I enjoy web-based industry discussion groups. They often contemplate topics that are near to my heart. A recent post asked if the quality at Disney World was going downhill. Let us take that topic global.
It Is Not About Disney
Instead of questioning the quality at any Disney park, we should address the bigger question of what quality is and who controls it within an entertainment facility. If Disney wants to tag along, that is OK.
What Is Quality?
Dictionaries define quality as a degree of excellence, a distinguishing attribute, or superiority in kind. Pick one. I contend that quality is giving unexpected excellence. My wife and I recently went to dinner at Maggiano’s Little Italy restaurant. While the food was excellent, a nifty surprise was that my wife was given the choice of selecting a complete entrée to take home, in addition to our meal. Prior to paying the bill, the waitress arrived with a shopping bag containing a ready-to-cook entrée, large enough for two. You would, now, be hard-pressed to convince my wife that Maggiano’s does not offer quality.
Who Defines Quality?
It is my contention that corporate management defines the quality of service that should be conveyed. However, actual quality is presented where the line employee interacts with the guest. Maggiano’s claims that this extra entrée feature was compliments of the chef. We do not know if this is a corporate quality mandate, or if the restaurant chef actually implemented this feature to please the customers. We do know that the kitchen and wait staffs are the ones who deliver this quality touch.
Management must constantly remember that the employees are responsible for the point of service quality control. Employees, in an effort to get the job done, establish their own level of quality. If the employee is not pleased with where they work and the boss they work for, they will marginalize or deplete the corporate mandate of quality service. If employees are unhappy, they let quality slide. If employees feel that they do not have the time, resources, or backing from their supervisor to adequately provide the company concept of quality service, then even Walt’s vision of Disney quality cannot be delivered every time. That is basic.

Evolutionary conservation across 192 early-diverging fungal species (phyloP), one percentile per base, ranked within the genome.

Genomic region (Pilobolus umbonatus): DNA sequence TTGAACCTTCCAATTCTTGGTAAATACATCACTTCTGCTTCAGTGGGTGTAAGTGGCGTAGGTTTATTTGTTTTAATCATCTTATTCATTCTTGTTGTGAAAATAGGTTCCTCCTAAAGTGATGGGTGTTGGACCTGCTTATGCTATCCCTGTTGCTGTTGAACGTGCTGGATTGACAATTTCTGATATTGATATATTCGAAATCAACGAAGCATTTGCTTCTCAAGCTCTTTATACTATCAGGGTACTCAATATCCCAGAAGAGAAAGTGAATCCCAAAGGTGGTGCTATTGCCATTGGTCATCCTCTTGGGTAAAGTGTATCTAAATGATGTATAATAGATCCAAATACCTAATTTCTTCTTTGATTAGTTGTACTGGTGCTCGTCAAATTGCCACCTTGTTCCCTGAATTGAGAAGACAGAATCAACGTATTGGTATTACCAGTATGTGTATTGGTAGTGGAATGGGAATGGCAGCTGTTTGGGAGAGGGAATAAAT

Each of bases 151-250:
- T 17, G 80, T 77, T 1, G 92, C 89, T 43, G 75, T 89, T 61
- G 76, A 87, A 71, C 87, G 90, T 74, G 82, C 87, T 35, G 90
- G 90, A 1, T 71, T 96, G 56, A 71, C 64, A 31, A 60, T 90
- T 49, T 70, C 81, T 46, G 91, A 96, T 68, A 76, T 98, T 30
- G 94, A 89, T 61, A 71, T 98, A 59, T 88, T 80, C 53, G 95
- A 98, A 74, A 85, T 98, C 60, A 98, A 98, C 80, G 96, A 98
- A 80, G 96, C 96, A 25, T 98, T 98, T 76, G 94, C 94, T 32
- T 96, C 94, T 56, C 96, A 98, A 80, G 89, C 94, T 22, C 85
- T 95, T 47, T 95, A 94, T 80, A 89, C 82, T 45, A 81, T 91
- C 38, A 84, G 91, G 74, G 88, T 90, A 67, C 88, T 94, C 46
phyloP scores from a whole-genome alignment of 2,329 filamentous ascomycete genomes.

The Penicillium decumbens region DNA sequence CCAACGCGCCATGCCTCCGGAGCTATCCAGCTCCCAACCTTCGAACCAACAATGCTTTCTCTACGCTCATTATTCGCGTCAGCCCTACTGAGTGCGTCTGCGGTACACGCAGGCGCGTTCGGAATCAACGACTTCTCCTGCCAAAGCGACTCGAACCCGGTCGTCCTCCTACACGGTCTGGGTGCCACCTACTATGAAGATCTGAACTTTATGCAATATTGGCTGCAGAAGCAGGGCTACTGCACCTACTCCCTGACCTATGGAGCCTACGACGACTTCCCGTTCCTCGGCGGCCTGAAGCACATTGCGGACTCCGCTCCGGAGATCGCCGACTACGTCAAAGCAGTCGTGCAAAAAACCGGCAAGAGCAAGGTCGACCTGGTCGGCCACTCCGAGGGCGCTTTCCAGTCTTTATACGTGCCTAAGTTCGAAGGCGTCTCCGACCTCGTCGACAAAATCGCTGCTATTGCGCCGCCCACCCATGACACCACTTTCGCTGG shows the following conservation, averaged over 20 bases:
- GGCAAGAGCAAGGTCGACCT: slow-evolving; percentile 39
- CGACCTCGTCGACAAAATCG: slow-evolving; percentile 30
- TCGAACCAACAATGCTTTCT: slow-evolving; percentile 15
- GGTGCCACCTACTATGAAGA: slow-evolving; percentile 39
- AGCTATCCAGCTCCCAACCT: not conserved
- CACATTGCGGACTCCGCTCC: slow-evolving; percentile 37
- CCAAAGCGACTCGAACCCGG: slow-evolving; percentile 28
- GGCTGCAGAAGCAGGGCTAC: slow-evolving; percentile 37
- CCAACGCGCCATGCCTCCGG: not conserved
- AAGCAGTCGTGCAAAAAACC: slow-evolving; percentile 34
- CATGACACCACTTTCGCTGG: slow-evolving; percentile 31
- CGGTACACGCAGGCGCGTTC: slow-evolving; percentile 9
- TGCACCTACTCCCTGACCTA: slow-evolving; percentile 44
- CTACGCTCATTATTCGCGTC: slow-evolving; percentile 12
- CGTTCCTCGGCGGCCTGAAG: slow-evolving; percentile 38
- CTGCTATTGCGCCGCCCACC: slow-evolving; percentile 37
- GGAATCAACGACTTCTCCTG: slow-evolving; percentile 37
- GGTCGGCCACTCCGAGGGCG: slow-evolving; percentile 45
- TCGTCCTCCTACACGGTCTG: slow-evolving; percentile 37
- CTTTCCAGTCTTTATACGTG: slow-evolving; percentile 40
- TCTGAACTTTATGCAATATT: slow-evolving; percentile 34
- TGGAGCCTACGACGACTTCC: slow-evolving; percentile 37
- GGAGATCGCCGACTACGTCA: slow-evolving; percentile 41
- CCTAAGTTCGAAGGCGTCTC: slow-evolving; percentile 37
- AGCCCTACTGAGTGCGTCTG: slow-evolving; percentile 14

That is why the television show Undercover Boss is popular. Moment to moment, management does not know exactly what elements of their quality mission statement are being delivered at the point of employee/guest contact. Employees want their boss to know what obstacles they face in trying to deliver those lofty goals. Workers also want their boss to fire a customer when a customer does not treat the employee well. It is big staff morale booster when a manager stands up to a customer who is abusing or taking advantage of an employee, not to mention that there are laws requiring companies to provide a safe work environment.
No doubt that well-intentioned middle management feel stretched by corporate requirements, and meeting the needs of the workers. In an attempt to please both parties, managers rely on old fact-gathering tricks to determine if the guests are receiving the quality experience that the mission statement requires. Customer surveys are used to gauge if quality levels are met. Suggestion boxes are placed in employee work areas with the belief that if employees need help in delivering quality service, they will voluntarily submit a suggestion. There are hundreds of short cuts that managers use to determine if quality is practiced. Ask yourself how many guest surveys you take the time to complete as a customer. When you get poor service, you most likely do not say anything, you merely never return to that establishment. Does your boss listen to and research the validity of every suggestion you make, if you feel comfortable enough to make them? Do your suggestions get acted upon?
It is simple. Hire employees who enjoy providing quality service. Set your company quality levels where they can be easily achieved. If your quality standards are high, then the effort and resources to deliver those standards must also be elevated. Make sure the guests and employees are properly surveyed and encouraged to comment when quality slips. We seldom see the “undercover” boss talking one-on-one with customers to get their take on the service they received. Managers must monitor quality standards first hand. Corporate must make sure that time and resources are allotted for that function to happen. Tarps placed to contain collapsing concrete at Splash Mountain, and plummeting tree limbs in Disney’s Animal Kingdom will continue as long as managers and employees allow it to happen, and guests willingly accept it.